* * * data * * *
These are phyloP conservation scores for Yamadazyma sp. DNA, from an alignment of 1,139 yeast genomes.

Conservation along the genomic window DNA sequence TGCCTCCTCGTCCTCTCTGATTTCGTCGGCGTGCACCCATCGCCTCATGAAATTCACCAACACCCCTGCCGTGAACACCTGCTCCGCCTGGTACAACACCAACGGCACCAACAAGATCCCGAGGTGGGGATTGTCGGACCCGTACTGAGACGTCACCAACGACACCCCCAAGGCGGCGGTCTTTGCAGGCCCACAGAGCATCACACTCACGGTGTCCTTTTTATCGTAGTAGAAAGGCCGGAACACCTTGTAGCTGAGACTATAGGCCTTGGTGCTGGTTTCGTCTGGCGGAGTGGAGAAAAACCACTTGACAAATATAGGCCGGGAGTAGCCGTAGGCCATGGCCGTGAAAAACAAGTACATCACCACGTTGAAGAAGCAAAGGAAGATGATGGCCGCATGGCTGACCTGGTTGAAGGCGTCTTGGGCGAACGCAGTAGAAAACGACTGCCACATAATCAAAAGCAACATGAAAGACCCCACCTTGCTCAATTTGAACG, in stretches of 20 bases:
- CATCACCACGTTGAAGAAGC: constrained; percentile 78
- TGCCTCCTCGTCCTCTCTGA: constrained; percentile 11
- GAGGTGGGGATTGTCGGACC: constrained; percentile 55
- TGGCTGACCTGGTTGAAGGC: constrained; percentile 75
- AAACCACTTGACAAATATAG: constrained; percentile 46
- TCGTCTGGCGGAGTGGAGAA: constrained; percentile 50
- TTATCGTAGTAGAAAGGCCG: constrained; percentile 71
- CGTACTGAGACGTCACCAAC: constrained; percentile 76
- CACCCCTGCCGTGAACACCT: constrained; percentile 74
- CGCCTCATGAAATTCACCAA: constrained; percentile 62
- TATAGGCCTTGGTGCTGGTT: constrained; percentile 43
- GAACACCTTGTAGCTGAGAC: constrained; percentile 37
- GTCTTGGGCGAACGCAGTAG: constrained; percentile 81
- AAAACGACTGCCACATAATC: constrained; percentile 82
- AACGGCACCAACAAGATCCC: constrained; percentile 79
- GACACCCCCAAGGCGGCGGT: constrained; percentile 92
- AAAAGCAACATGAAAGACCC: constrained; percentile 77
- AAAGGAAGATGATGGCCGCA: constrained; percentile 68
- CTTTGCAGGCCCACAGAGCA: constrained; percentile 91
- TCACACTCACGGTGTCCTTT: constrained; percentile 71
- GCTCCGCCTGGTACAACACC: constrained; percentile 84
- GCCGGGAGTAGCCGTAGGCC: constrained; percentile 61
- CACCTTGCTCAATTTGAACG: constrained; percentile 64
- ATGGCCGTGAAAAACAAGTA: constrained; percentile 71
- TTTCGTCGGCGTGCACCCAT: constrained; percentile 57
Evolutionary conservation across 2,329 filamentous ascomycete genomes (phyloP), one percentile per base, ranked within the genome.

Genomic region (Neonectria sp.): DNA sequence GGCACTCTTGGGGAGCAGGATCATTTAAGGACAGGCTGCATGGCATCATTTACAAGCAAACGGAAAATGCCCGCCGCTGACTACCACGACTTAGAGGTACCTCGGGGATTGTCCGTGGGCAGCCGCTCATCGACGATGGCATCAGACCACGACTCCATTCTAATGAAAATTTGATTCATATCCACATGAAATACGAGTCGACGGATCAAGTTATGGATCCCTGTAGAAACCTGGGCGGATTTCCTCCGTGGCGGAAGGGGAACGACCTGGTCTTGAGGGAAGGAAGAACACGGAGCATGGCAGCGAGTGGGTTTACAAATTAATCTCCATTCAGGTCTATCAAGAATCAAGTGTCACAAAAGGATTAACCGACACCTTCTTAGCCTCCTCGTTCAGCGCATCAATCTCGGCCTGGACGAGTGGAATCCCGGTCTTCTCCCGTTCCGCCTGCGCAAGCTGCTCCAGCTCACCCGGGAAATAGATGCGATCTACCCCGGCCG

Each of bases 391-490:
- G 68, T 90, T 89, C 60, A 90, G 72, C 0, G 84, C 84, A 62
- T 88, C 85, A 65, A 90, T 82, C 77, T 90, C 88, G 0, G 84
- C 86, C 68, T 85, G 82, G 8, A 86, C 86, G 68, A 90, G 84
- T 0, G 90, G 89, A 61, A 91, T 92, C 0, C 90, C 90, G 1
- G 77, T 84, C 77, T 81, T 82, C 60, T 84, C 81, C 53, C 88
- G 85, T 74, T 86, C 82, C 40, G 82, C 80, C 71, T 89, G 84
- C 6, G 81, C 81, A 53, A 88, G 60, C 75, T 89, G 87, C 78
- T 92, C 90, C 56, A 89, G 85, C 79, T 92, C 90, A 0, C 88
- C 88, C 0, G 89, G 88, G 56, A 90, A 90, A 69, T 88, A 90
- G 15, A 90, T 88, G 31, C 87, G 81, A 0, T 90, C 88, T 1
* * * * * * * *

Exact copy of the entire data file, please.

These are phyloP conservation scores for Yamadazyma sp. DNA, from an alignment of 1,139 yeast genomes.

Conservation along the genomic window DNA sequence TGCCTCCTCGTCCTCTCTGATTTCGTCGGCGTGCACCCATCGCCTCATGAAATTCACCAACACCCCTGCCGTGAACACCTGCTCCGCCTGGTACAACACCAACGGCACCAACAAGATCCCGAGGTGGGGATTGTCGGACCCGTACTGAGACGTCACCAACGACACCCCCAAGGCGGCGGTCTTTGCAGGCCCACAGAGCATCACACTCACGGTGTCCTTTTTATCGTAGTAGAAAGGCCGGAACACCTTGTAGCTGAGACTATAGGCCTTGGTGCTGGTTTCGTCTGGCGGAGTGGAGAAAAACCACTTGACAAATATAGGCCGGGAGTAGCCGTAGGCCATGGCCGTGAAAAACAAGTACATCACCACGTTGAAGAAGCAAAGGAAGATGATGGCCGCATGGCTGACCTGGTTGAAGGCGTCTTGGGCGAACGCAGTAGAAAACGACTGCCACATAATCAAAAGCAACATGAAAGACCCCACCTTGCTCAATTTGAACG, in stretches of 20 bases:
- CATCACCACGTTGAAGAAGC: constrained; percentile 78
- TGCCTCCTCGTCCTCTCTGA: constrained; percentile 11
- GAGGTGGGGATTGTCGGACC: constrained; percentile 55
- TGGCTGACCTGGTTGAAGGC: constrained; percentile 75
- AAACCACTTGACAAATATAG: constrained; percentile 46
- TCGTCTGGCGGAGTGGAGAA: constrained; percentile 50
- TTATCGTAGTAGAAAGGCCG: constrained; percentile 71
- CGTACTGAGACGTCACCAAC: constrained; percentile 76
- CACCCCTGCCGTGAACACCT: constrained; percentile 74
- CGCCTCATGAAATTCACCAA: constrained; percentile 62
- TATAGGCCTTGGTGCTGGTT: constrained; percentile 43
- GAACACCTTGTAGCTGAGAC: constrained; percentile 37
- GTCTTGGGCGAACGCAGTAG: constrained; percentile 81
- AAAACGACTGCCACATAATC: constrained; percentile 82
- AACGGCACCAACAAGATCCC: constrained; percentile 79
- GACACCCCCAAGGCGGCGGT: constrained; percentile 92
- AAAAGCAACATGAAAGACCC: constrained; percentile 77
- AAAGGAAGATGATGGCCGCA: constrained; percentile 68
- CTTTGCAGGCCCACAGAGCA: constrained; percentile 91
- TCACACTCACGGTGTCCTTT: constrained; percentile 71
- GCTCCGCCTGGTACAACACC: constrained; percentile 84
- GCCGGGAGTAGCCGTAGGCC: constrained; percentile 61
- CACCTTGCTCAATTTGAACG: constrained; percentile 64
- ATGGCCGTGAAAAACAAGTA: constrained; percentile 71
- TTTCGTCGGCGTGCACCCAT: constrained; percentile 57
Evolutionary conservation across 2,329 filamentous ascomycete genomes (phyloP), one percentile per base, ranked within the genome.

Genomic region (Neonectria sp.): DNA sequence GGCACTCTTGGGGAGCAGGATCATTTAAGGACAGGCTGCATGGCATCATTTACAAGCAAACGGAAAATGCCCGCCGCTGACTACCACGACTTAGAGGTACCTCGGGGATTGTCCGTGGGCAGCCGCTCATCGACGATGGCATCAGACCACGACTCCATTCTAATGAAAATTTGATTCATATCCACATGAAATACGAGTCGACGGATCAAGTTATGGATCCCTGTAGAAACCTGGGCGGATTTCCTCCGTGGCGGAAGGGGAACGACCTGGTCTTGAGGGAAGGAAGAACACGGAGCATGGCAGCGAGTGGGTTTACAAATTAATCTCCATTCAGGTCTATCAAGAATCAAGTGTCACAAAAGGATTAACCGACACCTTCTTAGCCTCCTCGTTCAGCGCATCAATCTCGGCCTGGACGAGTGGAATCCCGGTCTTCTCCCGTTCCGCCTGCGCAAGCTGCTCCAGCTCACCCGGGAAATAGATGCGATCTACCCCGGCCG

Each of bases 391-490:
- G 68, T 90, T 89, C 60, A 90, G 72, C 0, G 84, C 84, A 62
- T 88, C 85, A 65, A 90, T 82, C 77, T 90, C 88, G 0, G 84
- C 86, C 68, T 85, G 82, G 8, A 86, C 86, G 68, A 90, G 84
- T 0, G 90, G 89, A 61, A 91, T 92, C 0, C 90, C 90, G 1
- G 77, T 84, C 77, T 81, T 82, C 60, T 84, C 81, C 53, C 88
- G 85, T 74, T 86, C 82, C 40, G 82, C 80, C 71, T 89, G 84
- C 6, G 81, C 81, A 53, A 88, G 60, C 75, T 89, G 87, C 78
- T 92, C 90, C 56, A 89, G 85, C 79, T 92, C 90, A 0, C 88
- C 88, C 0, G 89, G 88, G 56, A 90, A 90, A 69, T 88, A 90
- G 15, A 90, T 88, G 31, C 87, G 81, A 0, T 90, C 88, T 1